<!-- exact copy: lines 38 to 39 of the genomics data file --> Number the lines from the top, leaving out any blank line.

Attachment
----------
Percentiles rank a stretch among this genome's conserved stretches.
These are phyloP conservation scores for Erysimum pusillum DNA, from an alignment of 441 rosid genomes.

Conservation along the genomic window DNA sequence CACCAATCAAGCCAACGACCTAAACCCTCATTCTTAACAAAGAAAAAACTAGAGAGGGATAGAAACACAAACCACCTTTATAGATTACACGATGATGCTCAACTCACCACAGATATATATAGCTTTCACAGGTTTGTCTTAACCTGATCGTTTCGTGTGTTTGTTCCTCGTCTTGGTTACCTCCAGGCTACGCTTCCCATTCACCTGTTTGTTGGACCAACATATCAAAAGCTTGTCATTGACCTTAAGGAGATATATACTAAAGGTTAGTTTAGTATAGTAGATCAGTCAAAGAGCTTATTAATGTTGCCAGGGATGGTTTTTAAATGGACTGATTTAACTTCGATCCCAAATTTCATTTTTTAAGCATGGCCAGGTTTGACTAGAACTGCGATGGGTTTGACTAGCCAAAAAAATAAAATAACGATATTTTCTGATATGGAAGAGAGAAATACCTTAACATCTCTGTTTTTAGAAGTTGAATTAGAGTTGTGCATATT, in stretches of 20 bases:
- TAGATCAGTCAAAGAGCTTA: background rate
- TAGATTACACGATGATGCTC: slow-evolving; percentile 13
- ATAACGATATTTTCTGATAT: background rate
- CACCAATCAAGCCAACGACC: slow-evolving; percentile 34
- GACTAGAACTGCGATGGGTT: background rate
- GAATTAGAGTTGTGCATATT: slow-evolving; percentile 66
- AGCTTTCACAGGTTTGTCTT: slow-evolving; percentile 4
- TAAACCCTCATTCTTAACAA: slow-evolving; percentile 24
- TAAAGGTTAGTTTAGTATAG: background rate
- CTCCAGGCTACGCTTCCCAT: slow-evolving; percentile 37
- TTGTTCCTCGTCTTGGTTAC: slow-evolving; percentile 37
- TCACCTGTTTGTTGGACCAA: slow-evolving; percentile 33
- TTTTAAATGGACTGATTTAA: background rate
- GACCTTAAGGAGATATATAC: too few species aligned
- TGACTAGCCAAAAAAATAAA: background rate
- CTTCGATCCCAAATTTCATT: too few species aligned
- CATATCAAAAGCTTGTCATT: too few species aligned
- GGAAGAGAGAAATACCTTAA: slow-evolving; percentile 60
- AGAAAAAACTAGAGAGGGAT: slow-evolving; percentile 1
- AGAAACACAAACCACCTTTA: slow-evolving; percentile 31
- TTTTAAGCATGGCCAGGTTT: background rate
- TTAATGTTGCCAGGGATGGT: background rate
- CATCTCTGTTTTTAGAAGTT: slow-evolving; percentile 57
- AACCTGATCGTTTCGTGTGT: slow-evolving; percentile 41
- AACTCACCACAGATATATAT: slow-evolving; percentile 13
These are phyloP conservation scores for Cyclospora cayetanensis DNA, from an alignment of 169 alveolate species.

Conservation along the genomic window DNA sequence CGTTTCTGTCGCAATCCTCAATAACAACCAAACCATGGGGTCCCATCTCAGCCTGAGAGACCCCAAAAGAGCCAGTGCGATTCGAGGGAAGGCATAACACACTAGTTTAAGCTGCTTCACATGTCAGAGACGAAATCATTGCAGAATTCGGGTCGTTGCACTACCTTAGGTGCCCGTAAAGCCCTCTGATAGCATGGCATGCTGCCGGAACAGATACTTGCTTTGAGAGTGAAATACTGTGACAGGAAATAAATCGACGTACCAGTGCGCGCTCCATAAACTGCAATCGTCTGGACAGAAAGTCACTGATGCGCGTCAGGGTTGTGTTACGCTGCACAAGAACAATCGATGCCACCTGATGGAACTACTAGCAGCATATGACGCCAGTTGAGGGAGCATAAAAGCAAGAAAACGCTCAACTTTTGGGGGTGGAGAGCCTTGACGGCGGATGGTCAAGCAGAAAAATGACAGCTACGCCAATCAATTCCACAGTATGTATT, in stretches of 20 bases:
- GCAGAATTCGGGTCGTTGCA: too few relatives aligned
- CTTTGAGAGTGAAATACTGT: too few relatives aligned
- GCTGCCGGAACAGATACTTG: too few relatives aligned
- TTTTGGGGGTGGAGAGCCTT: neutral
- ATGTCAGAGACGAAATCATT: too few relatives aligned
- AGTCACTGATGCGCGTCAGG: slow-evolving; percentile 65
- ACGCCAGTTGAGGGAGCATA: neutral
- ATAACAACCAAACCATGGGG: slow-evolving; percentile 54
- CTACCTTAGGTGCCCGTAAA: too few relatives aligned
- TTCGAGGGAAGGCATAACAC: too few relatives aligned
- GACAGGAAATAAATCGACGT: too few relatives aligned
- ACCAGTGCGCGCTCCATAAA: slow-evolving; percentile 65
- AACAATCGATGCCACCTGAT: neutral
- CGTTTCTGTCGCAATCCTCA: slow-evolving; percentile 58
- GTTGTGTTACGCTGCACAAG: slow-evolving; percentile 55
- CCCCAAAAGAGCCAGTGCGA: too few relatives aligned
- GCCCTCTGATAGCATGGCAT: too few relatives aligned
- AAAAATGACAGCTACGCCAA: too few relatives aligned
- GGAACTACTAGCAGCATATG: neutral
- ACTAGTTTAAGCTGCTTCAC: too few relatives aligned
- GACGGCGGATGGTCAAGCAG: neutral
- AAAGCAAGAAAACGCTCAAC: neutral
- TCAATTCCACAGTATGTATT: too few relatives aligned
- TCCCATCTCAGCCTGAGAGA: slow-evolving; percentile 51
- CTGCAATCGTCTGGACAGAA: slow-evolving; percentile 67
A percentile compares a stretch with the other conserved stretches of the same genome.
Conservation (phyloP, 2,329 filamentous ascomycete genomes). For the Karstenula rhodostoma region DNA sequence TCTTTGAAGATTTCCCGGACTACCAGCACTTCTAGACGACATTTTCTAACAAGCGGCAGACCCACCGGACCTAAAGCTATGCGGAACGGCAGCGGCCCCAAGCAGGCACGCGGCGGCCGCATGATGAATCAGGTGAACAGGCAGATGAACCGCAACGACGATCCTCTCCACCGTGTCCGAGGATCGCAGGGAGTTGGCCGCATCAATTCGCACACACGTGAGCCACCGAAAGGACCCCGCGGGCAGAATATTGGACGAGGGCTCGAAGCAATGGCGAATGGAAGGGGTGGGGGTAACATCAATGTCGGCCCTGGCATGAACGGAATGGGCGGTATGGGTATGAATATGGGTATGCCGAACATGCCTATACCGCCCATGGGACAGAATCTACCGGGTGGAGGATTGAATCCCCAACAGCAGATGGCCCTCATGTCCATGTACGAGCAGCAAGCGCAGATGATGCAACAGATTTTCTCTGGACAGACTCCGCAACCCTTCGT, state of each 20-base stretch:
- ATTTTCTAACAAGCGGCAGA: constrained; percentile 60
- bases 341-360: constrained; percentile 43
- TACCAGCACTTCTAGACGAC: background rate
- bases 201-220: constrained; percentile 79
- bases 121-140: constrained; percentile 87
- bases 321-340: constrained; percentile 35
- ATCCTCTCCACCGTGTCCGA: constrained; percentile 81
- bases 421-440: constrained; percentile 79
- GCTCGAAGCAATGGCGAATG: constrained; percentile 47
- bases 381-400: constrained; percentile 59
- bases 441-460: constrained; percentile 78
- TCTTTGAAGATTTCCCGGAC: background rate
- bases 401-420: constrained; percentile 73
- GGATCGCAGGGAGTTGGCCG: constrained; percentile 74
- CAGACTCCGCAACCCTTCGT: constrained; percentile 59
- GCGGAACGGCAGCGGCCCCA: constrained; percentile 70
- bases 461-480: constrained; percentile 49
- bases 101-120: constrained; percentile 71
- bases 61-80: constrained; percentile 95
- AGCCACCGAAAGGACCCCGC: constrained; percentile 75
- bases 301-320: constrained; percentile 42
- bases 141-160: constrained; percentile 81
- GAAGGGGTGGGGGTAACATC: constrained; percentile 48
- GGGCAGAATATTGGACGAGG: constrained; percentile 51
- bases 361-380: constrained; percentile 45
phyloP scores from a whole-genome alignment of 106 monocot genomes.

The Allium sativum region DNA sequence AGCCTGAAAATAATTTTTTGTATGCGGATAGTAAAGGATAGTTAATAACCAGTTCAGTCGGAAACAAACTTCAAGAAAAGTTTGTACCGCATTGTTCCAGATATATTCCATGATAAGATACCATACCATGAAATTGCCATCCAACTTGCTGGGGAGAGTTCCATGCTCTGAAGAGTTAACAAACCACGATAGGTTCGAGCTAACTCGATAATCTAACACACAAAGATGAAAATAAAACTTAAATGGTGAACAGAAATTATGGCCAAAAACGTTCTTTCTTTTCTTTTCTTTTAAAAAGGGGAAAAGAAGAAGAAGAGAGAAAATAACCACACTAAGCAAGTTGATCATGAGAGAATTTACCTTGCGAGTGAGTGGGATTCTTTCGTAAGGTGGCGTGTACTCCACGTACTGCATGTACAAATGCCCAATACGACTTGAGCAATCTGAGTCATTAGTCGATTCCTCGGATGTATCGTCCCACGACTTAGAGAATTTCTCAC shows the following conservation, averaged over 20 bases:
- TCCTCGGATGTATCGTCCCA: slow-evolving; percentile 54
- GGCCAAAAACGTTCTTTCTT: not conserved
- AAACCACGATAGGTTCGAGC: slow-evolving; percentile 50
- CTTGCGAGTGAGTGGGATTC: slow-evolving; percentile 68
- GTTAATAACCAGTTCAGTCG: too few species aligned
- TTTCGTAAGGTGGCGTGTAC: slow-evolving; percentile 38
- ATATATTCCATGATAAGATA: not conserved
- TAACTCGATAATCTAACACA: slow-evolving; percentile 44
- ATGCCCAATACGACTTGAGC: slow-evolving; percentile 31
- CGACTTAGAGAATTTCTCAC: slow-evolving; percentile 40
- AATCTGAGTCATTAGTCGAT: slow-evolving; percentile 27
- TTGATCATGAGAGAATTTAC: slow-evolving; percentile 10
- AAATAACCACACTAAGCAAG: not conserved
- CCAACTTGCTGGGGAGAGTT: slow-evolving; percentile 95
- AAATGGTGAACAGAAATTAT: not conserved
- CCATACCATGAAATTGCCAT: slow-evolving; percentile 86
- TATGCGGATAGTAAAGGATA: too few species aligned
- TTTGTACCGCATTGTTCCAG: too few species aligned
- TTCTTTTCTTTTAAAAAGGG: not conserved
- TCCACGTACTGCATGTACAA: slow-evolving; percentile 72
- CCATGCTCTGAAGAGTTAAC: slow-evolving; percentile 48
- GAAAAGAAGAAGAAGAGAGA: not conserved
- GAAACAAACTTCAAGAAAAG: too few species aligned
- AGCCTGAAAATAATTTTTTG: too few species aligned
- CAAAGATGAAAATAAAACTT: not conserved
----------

- ATAACAACCAAACCATGGGG: slow-evolving; percentile 54
- CTACCTTAGGTGCCCGTAAA: too few relatives aligned